Atlantans is a first-person account of the familiar strangers who make the city tick. This month’s is DJ Vicki Powell, as told to Rachel Garbus.
I got into DJing because I was an introvert—really shy. But I loved nightlife, and I loved going to Backstreet, which was a huge club here in the ’80s and ’90s. I just couldn’t quite find my groove. But once I figured out that I could throw a party with a DJ booth around me, I was like, Oh, it’s on now.
I grew up in Marietta, and my friend’s older sister started taking us out downtown. I saw what was going on, and I was like, How do I get down here? As soon as I got my drivers license and a car, I started coming down and learning about house music. I didn’t get into drinking or drugs because I was so afraid of losing my car. And if I lost my car, then I had no access to queer people.
I didn’t see any women DJing, so I was sort of struggling—like, do girls do this? It was all dudes. But I found a mentor, Brett Long, who was a DJ at Backstreet. I was probably so annoying. I was this young kid, overly enthusiastic—What song is this? What’s that button do? It took some patience for him, I’m sure. I eventually crossed paths, thankfully, with DJ Yvonne Monet—so then I began harassing her! I was way underage. I was 16 and so annoying to them. But I just kept doing it. I kept showing up.
I started out DJing little parties here and there, mostly lesbian bars. There was a bar on Ralph McGill called the Tower Lounge—I threw my 21st birthday there. It was just this tiny hole-in-the-wall lesbian bar with pool tables, a dance floor, and a little DJ booth. There was another lesbian bar called the Sports Page, which had an elevated dance floor like the one from Saturday Night Fever. The Sports Page used a stamp at the door that said “PEACE” in this Woodstock font. I went into a store one day, and there was that stamp. And I figured out that, if I got the stamp, I could charge all my underage friends five bucks to stamp their hands in the back parking lot. So, that’s how I got my gas money!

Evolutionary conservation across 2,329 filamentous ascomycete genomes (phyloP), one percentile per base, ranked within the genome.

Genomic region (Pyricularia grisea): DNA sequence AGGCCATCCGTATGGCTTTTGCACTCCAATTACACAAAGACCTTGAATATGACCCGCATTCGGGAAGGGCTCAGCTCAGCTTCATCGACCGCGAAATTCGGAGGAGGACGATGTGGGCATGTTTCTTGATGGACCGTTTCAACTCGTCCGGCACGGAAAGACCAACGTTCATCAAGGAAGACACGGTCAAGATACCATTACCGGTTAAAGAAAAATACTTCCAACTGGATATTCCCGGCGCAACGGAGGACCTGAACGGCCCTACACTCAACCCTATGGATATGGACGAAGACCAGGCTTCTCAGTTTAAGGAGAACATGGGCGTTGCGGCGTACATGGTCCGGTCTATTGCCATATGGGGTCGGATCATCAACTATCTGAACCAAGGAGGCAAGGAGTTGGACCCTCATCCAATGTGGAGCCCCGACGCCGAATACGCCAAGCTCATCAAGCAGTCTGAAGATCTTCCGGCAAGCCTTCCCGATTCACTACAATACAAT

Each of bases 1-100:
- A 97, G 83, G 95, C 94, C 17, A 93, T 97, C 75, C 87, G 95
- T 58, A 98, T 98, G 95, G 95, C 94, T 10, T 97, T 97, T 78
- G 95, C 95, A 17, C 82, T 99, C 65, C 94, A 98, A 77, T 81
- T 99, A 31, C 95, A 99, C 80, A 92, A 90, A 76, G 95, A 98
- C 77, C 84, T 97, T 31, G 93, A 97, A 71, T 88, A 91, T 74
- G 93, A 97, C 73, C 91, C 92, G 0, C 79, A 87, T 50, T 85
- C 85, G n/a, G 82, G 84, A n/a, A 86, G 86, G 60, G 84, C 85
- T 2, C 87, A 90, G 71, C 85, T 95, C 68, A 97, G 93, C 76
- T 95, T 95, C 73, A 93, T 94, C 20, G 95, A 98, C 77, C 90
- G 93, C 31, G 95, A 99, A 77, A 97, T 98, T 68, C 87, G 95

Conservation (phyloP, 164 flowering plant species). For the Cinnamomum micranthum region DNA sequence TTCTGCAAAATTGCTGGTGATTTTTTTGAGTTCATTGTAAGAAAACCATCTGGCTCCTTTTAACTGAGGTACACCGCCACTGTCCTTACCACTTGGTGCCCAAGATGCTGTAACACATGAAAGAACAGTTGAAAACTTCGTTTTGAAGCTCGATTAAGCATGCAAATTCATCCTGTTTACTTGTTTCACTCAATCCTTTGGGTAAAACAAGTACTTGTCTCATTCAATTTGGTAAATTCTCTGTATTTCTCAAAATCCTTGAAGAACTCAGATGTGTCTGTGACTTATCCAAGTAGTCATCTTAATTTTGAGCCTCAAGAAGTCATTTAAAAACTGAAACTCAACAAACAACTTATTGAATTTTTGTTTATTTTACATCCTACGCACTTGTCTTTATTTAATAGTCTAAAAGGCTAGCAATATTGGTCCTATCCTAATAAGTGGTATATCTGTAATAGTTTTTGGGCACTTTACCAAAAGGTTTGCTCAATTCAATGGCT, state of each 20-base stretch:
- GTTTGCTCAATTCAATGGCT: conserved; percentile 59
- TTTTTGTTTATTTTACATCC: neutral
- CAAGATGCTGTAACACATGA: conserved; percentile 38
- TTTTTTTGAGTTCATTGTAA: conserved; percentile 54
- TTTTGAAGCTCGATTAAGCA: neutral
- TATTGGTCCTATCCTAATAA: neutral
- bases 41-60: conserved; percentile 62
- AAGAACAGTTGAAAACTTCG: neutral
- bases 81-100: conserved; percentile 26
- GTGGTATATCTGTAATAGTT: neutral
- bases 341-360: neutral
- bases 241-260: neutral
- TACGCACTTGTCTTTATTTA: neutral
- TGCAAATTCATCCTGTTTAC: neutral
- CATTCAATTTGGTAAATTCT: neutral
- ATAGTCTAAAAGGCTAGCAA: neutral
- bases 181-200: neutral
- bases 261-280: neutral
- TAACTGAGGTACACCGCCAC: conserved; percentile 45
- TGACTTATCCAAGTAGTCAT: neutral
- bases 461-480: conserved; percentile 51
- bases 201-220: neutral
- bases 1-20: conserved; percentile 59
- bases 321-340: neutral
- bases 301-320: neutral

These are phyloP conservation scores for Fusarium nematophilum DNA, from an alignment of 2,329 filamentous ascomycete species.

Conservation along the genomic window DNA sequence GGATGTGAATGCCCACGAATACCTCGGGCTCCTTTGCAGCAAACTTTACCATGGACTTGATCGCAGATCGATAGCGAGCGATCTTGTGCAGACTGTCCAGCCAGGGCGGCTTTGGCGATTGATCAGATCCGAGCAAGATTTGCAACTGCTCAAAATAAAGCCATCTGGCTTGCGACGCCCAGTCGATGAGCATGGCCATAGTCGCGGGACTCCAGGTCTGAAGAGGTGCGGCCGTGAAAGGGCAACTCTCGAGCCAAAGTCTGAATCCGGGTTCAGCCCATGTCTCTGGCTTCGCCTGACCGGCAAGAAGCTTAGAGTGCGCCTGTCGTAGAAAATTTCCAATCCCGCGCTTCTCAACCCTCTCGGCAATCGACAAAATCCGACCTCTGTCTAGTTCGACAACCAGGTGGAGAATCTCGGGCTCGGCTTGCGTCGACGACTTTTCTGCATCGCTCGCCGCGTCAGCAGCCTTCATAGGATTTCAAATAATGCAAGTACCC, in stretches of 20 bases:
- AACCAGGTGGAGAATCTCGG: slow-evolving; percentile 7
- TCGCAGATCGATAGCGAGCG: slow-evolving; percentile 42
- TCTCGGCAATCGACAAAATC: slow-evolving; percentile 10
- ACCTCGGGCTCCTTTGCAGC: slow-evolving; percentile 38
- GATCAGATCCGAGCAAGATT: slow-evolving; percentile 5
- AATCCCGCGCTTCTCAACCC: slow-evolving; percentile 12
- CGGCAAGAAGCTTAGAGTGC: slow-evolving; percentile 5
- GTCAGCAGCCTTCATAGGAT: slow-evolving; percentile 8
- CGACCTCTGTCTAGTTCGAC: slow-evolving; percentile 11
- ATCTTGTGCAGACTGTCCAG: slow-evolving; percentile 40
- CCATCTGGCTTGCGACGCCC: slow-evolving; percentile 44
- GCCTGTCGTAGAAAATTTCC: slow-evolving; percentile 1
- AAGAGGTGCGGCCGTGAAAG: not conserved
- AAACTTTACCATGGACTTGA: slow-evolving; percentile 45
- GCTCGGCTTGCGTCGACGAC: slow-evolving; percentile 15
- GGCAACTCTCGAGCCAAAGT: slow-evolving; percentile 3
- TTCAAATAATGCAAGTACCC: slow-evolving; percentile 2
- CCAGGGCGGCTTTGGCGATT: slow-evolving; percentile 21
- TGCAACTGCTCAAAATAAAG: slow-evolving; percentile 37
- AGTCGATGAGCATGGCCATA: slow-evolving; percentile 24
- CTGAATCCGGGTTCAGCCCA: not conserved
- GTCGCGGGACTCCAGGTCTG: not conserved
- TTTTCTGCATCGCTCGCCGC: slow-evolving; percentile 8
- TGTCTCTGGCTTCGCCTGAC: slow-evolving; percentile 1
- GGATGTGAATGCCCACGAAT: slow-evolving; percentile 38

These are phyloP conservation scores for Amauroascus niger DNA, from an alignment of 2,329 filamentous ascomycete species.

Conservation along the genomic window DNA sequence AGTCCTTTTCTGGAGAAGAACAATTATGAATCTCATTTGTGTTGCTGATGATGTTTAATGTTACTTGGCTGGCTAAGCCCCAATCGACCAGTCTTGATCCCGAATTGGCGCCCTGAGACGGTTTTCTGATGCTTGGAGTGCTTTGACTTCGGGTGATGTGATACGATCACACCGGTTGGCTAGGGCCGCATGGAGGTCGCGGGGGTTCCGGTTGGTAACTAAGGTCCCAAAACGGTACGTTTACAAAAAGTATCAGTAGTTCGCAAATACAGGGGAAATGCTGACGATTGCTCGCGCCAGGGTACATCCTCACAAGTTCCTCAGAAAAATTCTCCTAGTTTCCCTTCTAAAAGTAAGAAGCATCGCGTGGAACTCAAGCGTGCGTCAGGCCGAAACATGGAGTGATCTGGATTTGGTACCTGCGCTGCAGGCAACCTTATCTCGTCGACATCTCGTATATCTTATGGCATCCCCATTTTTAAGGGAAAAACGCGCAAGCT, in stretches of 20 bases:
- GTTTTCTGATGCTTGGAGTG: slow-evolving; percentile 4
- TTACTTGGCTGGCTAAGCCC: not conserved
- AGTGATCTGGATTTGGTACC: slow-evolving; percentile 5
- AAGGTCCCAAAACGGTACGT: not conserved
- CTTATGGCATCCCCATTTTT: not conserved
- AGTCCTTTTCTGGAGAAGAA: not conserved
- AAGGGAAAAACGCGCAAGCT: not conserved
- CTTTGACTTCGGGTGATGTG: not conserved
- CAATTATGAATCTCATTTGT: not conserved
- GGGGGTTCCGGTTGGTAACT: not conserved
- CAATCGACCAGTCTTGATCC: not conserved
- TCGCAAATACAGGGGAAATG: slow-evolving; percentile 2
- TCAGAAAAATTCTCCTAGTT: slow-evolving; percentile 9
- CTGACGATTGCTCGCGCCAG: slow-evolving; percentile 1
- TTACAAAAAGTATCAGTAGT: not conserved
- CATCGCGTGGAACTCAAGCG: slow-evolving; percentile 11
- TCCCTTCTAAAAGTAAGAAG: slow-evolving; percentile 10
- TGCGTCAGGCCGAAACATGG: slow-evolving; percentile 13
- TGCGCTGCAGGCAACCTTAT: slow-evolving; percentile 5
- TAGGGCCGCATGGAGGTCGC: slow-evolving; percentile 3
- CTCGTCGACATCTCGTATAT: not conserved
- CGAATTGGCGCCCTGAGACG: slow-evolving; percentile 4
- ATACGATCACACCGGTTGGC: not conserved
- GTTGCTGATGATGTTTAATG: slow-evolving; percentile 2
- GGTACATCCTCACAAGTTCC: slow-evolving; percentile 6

Atlanta was very different back then. I think we had something like 62 gay bars at one point. It was just wide open, until the AIDS epidemic and then the Olympics, back-to-back—that really hurt Atlanta nightlife. I moved to New York and lived up there. It was happening everywhere: just rapid, rapid gentrification.
I came back in ’06, and I decided to try and get the nightlife that I remembered back. I would never say it left, because obviously people were doing the work, but it took a long time for it to get that momentum. But here we are! I started a queer girl party on Edgewood called Flux; now it’s called Deep South. And I’ve been doing Sunday Service at Church bar for 11 years. Deep South and Sunday Service, they’re totally different events, but they’re both my babies.
My friend Grant Henry was opening Church, and I kept thinking we should do a Sunday school or something. And then “Sunday Service” just came. It’s a perfect name. I’ll play gospel house, and people put the gospel robes on—it turns into a full-on fellowship revival. We never turn anyone away for lack of funds; these parties are for everyone. And I think that’s important, because when you’re dealing with queer youth, trans youth—these are safe spaces for them. The socioeconomic range at our parties is huge. I’ll be in the booth and look out—Oh, there’s my doctor. And there’s my barista!
Deep South promotes and books mostly female, trans, and nonbinary DJs. That’s another part of our ethos. And it’s also been really cool to mentor. After 30 years of doing this, I started to question, what am I going to leave behind? So, my DJ partners Ash Lauryn, Brian Rojas, and I have been mentoring young people, which has really given me a sense of purpose. DJ gear is not accessible to everyone. That’s probably why you don’t see more women and nonbinary people DJing—the cost of buying all that gear. At Deep South, we want to make sure that everyone can come over, have sessions, practice.
I want our parties to feel like family. It’s everyone, you know, feeding off one another, it’s not just me performing or someone dancing. It’s this energy. I look out there and I think, We’re in it together. We’re in this joy together.
This article appears in our October 2021 issue.